21. 21. Distributed Table Creation $ psql -h coordinator CREATE TABLE events ( event_id bigserial, ingest_time timestamptz default now(), topic_name text not null, payload jsonb ); SELECT create_distributed_table('events', 'event_id'); $ psql -h any-node INSERT INTO events (topic_name, payload) VALUES ('adclick','{...}');
  22. 22. Sharding strategy Shard is chosen by hashing the value in the partition column. Application-defined: ● stream_id text not null Optimise data distribution: ● event_id bigserial Optimise ingest capacity and availability: ● sid int default pick_local_value()
  23. 23. Producers connect to a random node and perform COPY or INSERT into events Producers E1 E4 E2 E5 E2 E5 Events Events Events COPY / INSERT
  24. 24. Consumers in a group together consume events at least / exactly once. Consumers E1 E4 E2 E5 E2 E5 topic: adclick% Consumer group
  25. 25. Consumers obtain leases for consuming a shard. Lease are kept in a separate table on each node: CREATE TABLE leases ( consumer_group text not null, shard_id bigint not null, owner text, new_owner text, last_heartbeat timestamptz, PRIMARY KEY (consumer_group, shard_id) ); Consumer leases
  26. 26. Consumers obtain leases for consuming a shard. SELECT * FROM claim_lease('click-analytics', 'node-2', 102008); Under the covers: Insert a new lease or set new_owner to steal lease. CREATE FUNCTION claim_lease(group_name text, node_name text, shard_id int) … INSERT INTO leases (consumer_group, shard_id, owner, last_heartbeat) VALUES (group_name, shard, node_name, now()) ON CONFLICT (consumer_group, shard_id) DO UPDATE SET new_owner = node_name WHERE leases.new_owner IS NULL; Consumer leases
  27. 27. Distributing leases across consumers Distributed algorithm for distributing leases across nodes SELECT * FROM obtain_leases('click-analytics', 'node-2') -- gets all available lease tables -- claim all unclaimed shards -- claim random shards until #claims >= #shards/#consumers Not perfect, but ensures all shards are consumed with load balancing (unless C>S)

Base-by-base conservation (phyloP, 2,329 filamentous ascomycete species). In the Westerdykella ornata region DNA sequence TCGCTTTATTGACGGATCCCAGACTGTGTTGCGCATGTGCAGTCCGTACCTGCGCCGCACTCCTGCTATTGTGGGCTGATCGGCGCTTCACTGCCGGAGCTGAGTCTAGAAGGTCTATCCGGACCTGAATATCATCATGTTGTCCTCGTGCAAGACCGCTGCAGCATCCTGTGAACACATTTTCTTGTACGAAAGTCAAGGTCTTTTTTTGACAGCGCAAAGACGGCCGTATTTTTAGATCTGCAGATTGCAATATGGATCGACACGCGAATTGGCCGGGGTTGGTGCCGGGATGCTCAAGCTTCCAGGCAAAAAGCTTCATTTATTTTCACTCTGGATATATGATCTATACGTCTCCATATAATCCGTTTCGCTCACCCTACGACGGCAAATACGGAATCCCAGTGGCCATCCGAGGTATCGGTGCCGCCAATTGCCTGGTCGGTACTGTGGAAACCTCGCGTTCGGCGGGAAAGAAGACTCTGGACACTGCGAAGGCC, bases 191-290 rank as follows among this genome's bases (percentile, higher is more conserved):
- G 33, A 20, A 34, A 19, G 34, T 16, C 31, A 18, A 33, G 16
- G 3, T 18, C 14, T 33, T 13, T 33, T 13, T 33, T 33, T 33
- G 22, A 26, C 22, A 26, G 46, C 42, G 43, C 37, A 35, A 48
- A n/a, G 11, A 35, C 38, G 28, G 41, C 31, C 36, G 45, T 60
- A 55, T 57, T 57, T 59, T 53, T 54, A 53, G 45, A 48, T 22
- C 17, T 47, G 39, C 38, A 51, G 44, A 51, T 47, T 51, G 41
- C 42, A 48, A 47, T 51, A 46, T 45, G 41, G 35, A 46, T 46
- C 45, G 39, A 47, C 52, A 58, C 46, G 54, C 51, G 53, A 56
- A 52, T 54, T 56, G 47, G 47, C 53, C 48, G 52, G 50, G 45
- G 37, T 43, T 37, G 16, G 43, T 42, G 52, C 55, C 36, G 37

28. 28. Consumers E1 E4 E2 E5 E2 E5 leases First consumer consumes all obtain_leases leases leases
  29. 29. Consumers E1 E4 E2 E5 E2 E5 First consumer consumes all leases leases leases
  30. 30. Consumers E1 E4 E2 E5 E2 E5 Second consumer steals leases from first consumer obtain_leases leases leases leases
  31. 31. Consumers E1 E4 E2 E5 E2 E5 Second consumer steals leases from first consumer
  32. 32. Consuming events Consumer wants to receive all events once. Several options: ● SQL level ● Logical decoding utility functions ● Use a replication connection ● PG10 logical replication / pglogical
  33. 33. Consuming events Get a batch of events from a shard: SELECT * FROM poll_events('click-analytics', 'node-2', 102008, 'adclick', '<last-processed-event-id>'); -- Check if node has the lease Set owner = new_owner if new_owner is set -- Get all pending events (pg_logical_slot_peek_changes) -- Progress the replication slot (pg_logical_slot_get_changes) -- Return remaining events if still owner
  34. 34. Consumer loop E1 E4 E2 E5 E2 E5 1. Call poll_events for each leased shard 2. Process events from each batch 3. Repeat with event IDs of last event in each batch poll_events
  35. 35. Failure handling Producer / consumer fails to connect to storage node: → Connect to different node Storage node fails: → Use pick_local_value() for partition column, failover to hot standby Consumer fails to consume batch → Events are repeated until confirmed Consumer fails and does not come back → Consumers periodically call obtain_leases → Old leases expire
  36. 36. Use pg_cron to periodically expire leases on coordinator: SELECT cron.schedule('* * * * *', 'SELECT expire_leases()'); CREATE FUNCTION expire_leases() ... UPDATE leases SET owner = new_owner, last_heartbeat = now() WHERE last_heartbeat < now() - interval '2 minutes' Maintenance: Lease expiration
  37. 37. Use pg_cron to periodically expire leases on coordinator: $ psql -h coordinator SELECT cron.schedule('* * * * *', 'SELECT expire_events()'); CREATE FUNCTION expire_events() ... DELETE FROM events WHERE ingest_time < now() - interval '1 day'; Maintenance: Delete old events
  38. 38. Prototyped a functional, highly available publish-subscribe systems in https://goo.gl/R1suAo ~300 lines of code
  39. 39. Demo
  40. 40. Records Data warehouse Real-time analytics Big data architecture using postgres Messaging
  41. 41. Questions? marco@citusdata.com